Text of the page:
Not sure of any currently doing it, but there have been some races specifically designed for this. I think the Sir Robin Knox-Johnston's Clipper race was set up like that, they built all boats to be the same, and you chartered the boats from them to participate.Obviously you can pay someone $X and they will rent you a boat... the question I posed was this a charter business and do charter businesses charter for offshore crossings and races?
Another interesting avenue followed from this article, is how many Beneteau's or similarly constructed keel matrix's have failed and how a light grounding can upset this matrix and then how difficult it is to diagnose the beginning of the failure.Daydreamer41,
Thank you for this link. I have been wondering how they were going to define safe, which of course is a requirement if you are going to prove unsafe.
This article explains how they were playing the two classification organisations to beat inspection requirements.
The case just got a lot more clear for me.
I don't think that is the setup exactly. They run racing seminars or corporate racing retreats either in the Med or the Caribbean, depending on the season. The boat only goes makes the crossing twice a year depending on the season. The paying passengers on the trip home were probably different people from those that raced the boat in the Carib.Can you charter a boat... cross the Atlantic to participate in a race, and then sail it back to UK?
Clipper race is still going strong. You don't charter a boat for this. You buy a berth for one or more legs of the race. The captain is a professional hired by the race organizers and I think there might be a couple of additional pros on board.Not sure of any currently doing it, but there have been some races specifically designed for this. I think the Sir Robin Knox-Johnston's Clipper race was set up like that, they built all boats to be the same, and you chartered the boats from them to participate.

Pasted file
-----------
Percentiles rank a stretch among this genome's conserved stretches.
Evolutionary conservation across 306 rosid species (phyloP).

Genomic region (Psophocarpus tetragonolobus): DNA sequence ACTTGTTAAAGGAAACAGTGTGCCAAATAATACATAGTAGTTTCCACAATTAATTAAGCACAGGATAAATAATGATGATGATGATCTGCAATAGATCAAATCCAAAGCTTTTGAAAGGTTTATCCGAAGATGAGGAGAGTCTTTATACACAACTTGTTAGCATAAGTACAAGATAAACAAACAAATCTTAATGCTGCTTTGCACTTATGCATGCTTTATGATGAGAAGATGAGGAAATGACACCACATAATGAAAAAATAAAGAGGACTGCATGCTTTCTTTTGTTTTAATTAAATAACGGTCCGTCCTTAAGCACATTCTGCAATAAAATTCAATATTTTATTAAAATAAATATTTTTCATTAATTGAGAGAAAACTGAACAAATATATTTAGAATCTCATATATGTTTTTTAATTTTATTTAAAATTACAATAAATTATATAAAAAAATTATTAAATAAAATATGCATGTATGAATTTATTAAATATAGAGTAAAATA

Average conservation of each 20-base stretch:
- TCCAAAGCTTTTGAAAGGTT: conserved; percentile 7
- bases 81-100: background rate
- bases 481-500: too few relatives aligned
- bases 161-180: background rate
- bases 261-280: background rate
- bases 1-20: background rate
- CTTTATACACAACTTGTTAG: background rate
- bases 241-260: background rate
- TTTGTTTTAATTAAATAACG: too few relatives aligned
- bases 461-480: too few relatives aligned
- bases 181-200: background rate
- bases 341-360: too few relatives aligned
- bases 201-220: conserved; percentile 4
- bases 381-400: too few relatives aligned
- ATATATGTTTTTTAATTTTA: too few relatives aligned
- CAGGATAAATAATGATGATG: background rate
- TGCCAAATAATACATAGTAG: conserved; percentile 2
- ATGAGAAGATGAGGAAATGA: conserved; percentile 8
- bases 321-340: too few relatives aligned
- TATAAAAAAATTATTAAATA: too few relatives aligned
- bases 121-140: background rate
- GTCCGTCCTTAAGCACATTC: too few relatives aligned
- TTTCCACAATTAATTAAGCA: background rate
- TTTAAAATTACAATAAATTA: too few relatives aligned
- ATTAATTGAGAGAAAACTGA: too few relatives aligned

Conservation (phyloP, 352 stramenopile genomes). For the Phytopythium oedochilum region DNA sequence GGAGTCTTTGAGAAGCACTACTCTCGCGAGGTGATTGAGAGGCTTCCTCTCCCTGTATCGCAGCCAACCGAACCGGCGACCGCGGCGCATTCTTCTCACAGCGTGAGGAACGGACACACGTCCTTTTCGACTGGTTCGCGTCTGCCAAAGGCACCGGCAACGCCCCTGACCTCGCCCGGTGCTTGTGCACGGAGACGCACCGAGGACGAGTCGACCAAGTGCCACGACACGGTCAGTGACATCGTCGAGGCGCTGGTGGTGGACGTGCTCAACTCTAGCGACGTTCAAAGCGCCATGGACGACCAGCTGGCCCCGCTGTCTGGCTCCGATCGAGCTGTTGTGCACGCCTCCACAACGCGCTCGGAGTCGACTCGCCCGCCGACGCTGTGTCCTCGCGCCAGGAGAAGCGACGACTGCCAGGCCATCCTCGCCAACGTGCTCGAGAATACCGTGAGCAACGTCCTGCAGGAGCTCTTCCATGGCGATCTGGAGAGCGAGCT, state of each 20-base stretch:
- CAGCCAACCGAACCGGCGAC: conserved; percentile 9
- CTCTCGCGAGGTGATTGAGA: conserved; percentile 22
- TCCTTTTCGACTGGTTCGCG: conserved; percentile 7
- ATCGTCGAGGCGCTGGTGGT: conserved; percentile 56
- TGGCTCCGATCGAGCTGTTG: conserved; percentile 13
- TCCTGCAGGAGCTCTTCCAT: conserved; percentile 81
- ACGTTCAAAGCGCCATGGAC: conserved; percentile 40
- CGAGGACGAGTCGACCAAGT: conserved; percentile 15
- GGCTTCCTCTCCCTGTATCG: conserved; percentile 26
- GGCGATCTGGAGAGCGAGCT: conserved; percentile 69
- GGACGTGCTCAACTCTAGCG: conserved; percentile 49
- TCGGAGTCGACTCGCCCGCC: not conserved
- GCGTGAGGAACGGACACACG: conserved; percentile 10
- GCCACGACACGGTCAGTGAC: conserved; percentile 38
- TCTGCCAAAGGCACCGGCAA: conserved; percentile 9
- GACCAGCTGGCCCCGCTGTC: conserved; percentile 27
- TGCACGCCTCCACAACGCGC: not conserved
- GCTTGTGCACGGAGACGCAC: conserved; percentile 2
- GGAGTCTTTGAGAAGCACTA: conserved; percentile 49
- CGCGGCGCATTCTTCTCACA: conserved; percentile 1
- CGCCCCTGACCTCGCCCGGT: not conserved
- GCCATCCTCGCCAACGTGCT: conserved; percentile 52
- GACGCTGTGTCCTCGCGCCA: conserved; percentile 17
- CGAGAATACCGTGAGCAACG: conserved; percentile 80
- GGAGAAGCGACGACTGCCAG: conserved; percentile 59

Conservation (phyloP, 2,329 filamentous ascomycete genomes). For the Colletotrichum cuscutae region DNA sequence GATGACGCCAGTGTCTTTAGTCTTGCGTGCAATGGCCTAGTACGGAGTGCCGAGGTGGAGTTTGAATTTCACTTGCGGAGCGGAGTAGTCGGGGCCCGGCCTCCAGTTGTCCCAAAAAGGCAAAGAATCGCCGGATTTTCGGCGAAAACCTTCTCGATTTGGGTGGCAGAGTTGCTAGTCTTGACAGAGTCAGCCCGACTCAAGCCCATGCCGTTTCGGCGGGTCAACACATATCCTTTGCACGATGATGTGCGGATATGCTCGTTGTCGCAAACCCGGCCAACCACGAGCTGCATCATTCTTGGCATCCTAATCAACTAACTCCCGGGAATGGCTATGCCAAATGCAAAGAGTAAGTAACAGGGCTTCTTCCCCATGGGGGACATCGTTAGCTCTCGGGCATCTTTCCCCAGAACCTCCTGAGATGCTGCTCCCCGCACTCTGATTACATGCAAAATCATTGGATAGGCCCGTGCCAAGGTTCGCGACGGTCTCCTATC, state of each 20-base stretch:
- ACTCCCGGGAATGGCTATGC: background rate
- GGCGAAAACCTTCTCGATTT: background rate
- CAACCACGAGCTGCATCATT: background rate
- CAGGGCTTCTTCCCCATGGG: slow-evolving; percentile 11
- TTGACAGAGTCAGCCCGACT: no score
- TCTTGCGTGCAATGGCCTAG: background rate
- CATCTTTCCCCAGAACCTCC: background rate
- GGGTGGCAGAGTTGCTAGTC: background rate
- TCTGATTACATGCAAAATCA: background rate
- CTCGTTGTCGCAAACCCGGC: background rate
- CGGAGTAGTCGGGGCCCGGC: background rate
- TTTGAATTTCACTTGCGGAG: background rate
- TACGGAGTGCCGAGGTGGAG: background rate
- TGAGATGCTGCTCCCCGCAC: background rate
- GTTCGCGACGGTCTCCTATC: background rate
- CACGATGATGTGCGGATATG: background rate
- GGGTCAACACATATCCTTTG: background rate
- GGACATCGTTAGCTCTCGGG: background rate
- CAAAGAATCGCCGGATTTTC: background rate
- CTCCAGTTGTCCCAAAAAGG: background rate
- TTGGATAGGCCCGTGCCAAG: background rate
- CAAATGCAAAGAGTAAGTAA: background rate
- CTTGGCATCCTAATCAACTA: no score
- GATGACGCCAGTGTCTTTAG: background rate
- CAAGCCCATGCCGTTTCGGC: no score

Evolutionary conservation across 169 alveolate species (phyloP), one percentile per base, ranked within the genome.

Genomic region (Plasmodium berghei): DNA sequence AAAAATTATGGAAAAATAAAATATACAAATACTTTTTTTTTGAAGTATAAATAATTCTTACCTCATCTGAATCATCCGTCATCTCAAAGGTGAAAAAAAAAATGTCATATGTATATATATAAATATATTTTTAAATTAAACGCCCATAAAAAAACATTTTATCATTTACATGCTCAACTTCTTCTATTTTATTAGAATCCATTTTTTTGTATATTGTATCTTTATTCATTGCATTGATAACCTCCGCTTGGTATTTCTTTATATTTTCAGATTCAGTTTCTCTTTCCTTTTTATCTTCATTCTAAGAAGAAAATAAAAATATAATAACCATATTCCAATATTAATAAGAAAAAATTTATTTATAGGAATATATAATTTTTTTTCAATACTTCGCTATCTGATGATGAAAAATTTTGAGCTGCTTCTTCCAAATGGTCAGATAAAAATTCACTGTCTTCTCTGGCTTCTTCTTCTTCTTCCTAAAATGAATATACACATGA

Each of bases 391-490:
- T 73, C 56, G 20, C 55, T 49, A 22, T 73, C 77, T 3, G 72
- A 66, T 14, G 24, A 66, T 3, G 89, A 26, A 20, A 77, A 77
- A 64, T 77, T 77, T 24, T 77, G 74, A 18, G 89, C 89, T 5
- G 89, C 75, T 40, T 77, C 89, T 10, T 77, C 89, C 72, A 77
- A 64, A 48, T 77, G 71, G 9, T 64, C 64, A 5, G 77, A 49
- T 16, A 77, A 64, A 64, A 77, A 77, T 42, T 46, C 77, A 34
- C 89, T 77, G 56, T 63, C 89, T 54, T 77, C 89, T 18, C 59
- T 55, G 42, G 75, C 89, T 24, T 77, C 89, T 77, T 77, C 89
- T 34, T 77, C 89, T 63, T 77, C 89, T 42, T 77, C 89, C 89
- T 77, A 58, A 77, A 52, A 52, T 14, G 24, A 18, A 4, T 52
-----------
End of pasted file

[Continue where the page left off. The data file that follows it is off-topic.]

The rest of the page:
But this situation will certainly make any charter companies think twice. I have also heard that people will charter boats to race locally especially in the Caribbean.
If you read the report and look at the photos, you will see that the bolts pulled through the hull rather than breaking. That seems worse than weird to me.I looked at one the pics of the keel bolt attachment... I saw 8 bolts... My boat has 16.. twice as many. I don't know the weight of the Bene keel but mine is about 6000# more or less so so that's under 400# . bolt.... the Bene ballast is similar so it's bolts were carrying 800# or more.
Contest 36s keel has a 16" x 10' flange integral with the keel which I am sure is very different from the Bene...
The keel bolts came loose or sheared I suspect
That seems weird.
Maybe yes and maybe no... If the keel bolts sheared and the boat went turtle and the bolts were not glass in then the could have just dropped out and fallen to the bottom of the ocean. To pull thru the heads would have to shear off. Possible but unlikely... and the shafts with the keel drop.If you read the report and look at the photos, you will see that the bolts pulled through the hull rather than breaking. That seems worse than weird to me.
This is correct in that all pilots have to obey the FAA regulations and follow the direction of Air Traffic Control. A commercial aircraft not carrying passengers for hire operate on an a vastly different set of rules than when carrying passengers for hire.Airplanes on ferry flights carrying only dead heading crew can't ignore the control tower.